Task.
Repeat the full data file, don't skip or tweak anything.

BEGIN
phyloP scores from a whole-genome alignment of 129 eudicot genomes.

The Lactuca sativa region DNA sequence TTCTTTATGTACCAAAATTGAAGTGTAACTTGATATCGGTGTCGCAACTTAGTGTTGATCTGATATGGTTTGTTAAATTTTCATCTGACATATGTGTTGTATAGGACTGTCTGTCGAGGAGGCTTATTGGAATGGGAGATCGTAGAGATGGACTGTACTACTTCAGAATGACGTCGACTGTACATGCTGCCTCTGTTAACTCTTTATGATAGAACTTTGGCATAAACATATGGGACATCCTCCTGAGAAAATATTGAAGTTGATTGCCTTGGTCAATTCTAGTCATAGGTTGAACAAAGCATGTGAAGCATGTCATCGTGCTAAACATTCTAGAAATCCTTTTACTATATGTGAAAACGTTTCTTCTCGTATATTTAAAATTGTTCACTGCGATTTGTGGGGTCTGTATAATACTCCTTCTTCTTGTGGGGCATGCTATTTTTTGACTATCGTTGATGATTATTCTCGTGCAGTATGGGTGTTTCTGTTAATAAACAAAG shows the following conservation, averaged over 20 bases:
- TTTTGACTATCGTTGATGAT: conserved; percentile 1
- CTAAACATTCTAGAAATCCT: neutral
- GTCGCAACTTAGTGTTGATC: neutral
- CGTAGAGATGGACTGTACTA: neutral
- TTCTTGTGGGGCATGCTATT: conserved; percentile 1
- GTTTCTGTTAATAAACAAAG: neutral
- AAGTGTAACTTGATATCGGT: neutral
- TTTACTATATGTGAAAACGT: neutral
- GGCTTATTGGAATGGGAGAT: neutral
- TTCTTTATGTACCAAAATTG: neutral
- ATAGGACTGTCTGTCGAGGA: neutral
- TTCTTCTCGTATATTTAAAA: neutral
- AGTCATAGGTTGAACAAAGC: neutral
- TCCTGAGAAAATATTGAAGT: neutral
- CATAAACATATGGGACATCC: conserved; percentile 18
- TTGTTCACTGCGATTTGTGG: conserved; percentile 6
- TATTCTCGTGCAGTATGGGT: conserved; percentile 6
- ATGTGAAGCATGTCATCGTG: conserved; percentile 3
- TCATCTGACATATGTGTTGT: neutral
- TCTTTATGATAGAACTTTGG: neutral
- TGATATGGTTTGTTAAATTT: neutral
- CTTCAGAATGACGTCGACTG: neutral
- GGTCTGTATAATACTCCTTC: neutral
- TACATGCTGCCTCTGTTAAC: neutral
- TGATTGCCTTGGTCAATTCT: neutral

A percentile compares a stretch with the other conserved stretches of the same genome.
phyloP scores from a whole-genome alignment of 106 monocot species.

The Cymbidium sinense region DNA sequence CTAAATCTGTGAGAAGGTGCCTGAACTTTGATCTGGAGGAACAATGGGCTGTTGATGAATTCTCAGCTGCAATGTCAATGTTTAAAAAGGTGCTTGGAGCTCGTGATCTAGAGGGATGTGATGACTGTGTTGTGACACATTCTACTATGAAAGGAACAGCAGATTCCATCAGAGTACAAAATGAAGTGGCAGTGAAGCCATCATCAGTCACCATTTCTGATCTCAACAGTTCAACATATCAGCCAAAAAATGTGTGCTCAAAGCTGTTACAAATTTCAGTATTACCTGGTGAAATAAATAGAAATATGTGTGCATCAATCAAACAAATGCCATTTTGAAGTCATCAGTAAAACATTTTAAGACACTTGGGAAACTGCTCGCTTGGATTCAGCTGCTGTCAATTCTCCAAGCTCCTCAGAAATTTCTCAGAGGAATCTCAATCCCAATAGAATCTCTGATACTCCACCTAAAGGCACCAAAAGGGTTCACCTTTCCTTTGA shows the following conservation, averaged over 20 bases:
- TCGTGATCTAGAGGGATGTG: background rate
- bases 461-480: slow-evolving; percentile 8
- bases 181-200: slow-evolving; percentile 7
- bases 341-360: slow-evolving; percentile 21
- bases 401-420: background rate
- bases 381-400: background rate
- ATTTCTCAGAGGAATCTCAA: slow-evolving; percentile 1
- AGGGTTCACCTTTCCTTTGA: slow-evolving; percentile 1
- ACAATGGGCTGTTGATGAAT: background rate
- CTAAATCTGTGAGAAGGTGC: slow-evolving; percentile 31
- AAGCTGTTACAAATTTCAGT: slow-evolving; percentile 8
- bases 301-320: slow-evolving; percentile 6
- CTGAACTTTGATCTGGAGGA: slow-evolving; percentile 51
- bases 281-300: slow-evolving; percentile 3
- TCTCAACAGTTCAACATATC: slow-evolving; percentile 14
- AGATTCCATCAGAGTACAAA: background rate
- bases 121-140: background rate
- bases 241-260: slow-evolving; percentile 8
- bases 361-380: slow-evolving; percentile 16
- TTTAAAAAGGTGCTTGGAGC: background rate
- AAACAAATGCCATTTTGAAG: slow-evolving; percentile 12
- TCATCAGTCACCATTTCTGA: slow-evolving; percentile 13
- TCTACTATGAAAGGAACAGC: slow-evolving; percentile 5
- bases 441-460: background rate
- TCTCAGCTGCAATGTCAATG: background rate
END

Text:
phyloP scores from a whole-genome alignment of 129 eudicot genomes.

The Lactuca sativa region DNA sequence TTCTTTATGTACCAAAATTGAAGTGTAACTTGATATCGGTGTCGCAACTTAGTGTTGATCTGATATGGTTTGTTAAATTTTCATCTGACATATGTGTTGTATAGGACTGTCTGTCGAGGAGGCTTATTGGAATGGGAGATCGTAGAGATGGACTGTACTACTTCAGAATGACGTCGACTGTACATGCTGCCTCTGTTAACTCTTTATGATAGAACTTTGGCATAAACATATGGGACATCCTCCTGAGAAAATATTGAAGTTGATTGCCTTGGTCAATTCTAGTCATAGGTTGAACAAAGCATGTGAAGCATGTCATCGTGCTAAACATTCTAGAAATCCTTTTACTATATGTGAAAACGTTTCTTCTCGTATATTTAAAATTGTTCACTGCGATTTGTGGGGTCTGTATAATACTCCTTCTTCTTGTGGGGCATGCTATTTTTTGACTATCGTTGATGATTATTCTCGTGCAGTATGGGTGTTTCTGTTAATAAACAAAG shows the following conservation, averaged over 20 bases:
- TTTTGACTATCGTTGATGAT: conserved; percentile 1
- CTAAACATTCTAGAAATCCT: neutral
- GTCGCAACTTAGTGTTGATC: neutral
- CGTAGAGATGGACTGTACTA: neutral
- TTCTTGTGGGGCATGCTATT: conserved; percentile 1
- GTTTCTGTTAATAAACAAAG: neutral
- AAGTGTAACTTGATATCGGT: neutral
- TTTACTATATGTGAAAACGT: neutral
- GGCTTATTGGAATGGGAGAT: neutral
- TTCTTTATGTACCAAAATTG: neutral
- ATAGGACTGTCTGTCGAGGA: neutral
- TTCTTCTCGTATATTTAAAA: neutral
- AGTCATAGGTTGAACAAAGC: neutral
- TCCTGAGAAAATATTGAAGT: neutral
- CATAAACATATGGGACATCC: conserved; percentile 18
- TTGTTCACTGCGATTTGTGG: conserved; percentile 6
- TATTCTCGTGCAGTATGGGT: conserved; percentile 6
- ATGTGAAGCATGTCATCGTG: conserved; percentile 3
- TCATCTGACATATGTGTTGT: neutral
- TCTTTATGATAGAACTTTGG: neutral
- TGATATGGTTTGTTAAATTT: neutral
- CTTCAGAATGACGTCGACTG: neutral
- GGTCTGTATAATACTCCTTC: neutral
- TACATGCTGCCTCTGTTAAC: neutral
- TGATTGCCTTGGTCAATTCT: neutral

A percentile compares a stretch with the other conserved stretches of the same genome.
phyloP scores from a whole-genome alignment of 106 monocot species.

The Cymbidium sinense region DNA sequence CTAAATCTGTGAGAAGGTGCCTGAACTTTGATCTGGAGGAACAATGGGCTGTTGATGAATTCTCAGCTGCAATGTCAATGTTTAAAAAGGTGCTTGGAGCTCGTGATCTAGAGGGATGTGATGACTGTGTTGTGACACATTCTACTATGAAAGGAACAGCAGATTCCATCAGAGTACAAAATGAAGTGGCAGTGAAGCCATCATCAGTCACCATTTCTGATCTCAACAGTTCAACATATCAGCCAAAAAATGTGTGCTCAAAGCTGTTACAAATTTCAGTATTACCTGGTGAAATAAATAGAAATATGTGTGCATCAATCAAACAAATGCCATTTTGAAGTCATCAGTAAAACATTTTAAGACACTTGGGAAACTGCTCGCTTGGATTCAGCTGCTGTCAATTCTCCAAGCTCCTCAGAAATTTCTCAGAGGAATCTCAATCCCAATAGAATCTCTGATACTCCACCTAAAGGCACCAAAAGGGTTCACCTTTCCTTTGA shows the following conservation, averaged over 20 bases:
- TCGTGATCTAGAGGGATGTG: background rate
- bases 461-480: slow-evolving; percentile 8
- bases 181-200: slow-evolving; percentile 7
- bases 341-360: slow-evolving; percentile 21
- bases 401-420: background rate
- bases 381-400: background rate
- ATTTCTCAGAGGAATCTCAA: slow-evolving; percentile 1
- AGGGTTCACCTTTCCTTTGA: slow-evolving; percentile 1
- ACAATGGGCTGTTGATGAAT: background rate
- CTAAATCTGTGAGAAGGTGC: slow-evolving; percentile 31
- AAGCTGTTACAAATTTCAGT: slow-evolving; percentile 8
- bases 301-320: slow-evolving; percentile 6
- CTGAACTTTGATCTGGAGGA: slow-evolving; percentile 51
- bases 281-300: slow-evolving; percentile 3
- TCTCAACAGTTCAACATATC: slow-evolving; percentile 14
- AGATTCCATCAGAGTACAAA: background rate
- bases 121-140: background rate
- bases 241-260: slow-evolving; percentile 8
- bases 361-380: slow-evolving; percentile 16
- TTTAAAAAGGTGCTTGGAGC: background rate
- AAACAAATGCCATTTTGAAG: slow-evolving; percentile 12
- TCATCAGTCACCATTTCTGA: slow-evolving; percentile 13
- TCTACTATGAAAGGAACAGC: slow-evolving; percentile 5
- bases 441-460: background rate
- TCTCAGCTGCAATGTCAATG: background rate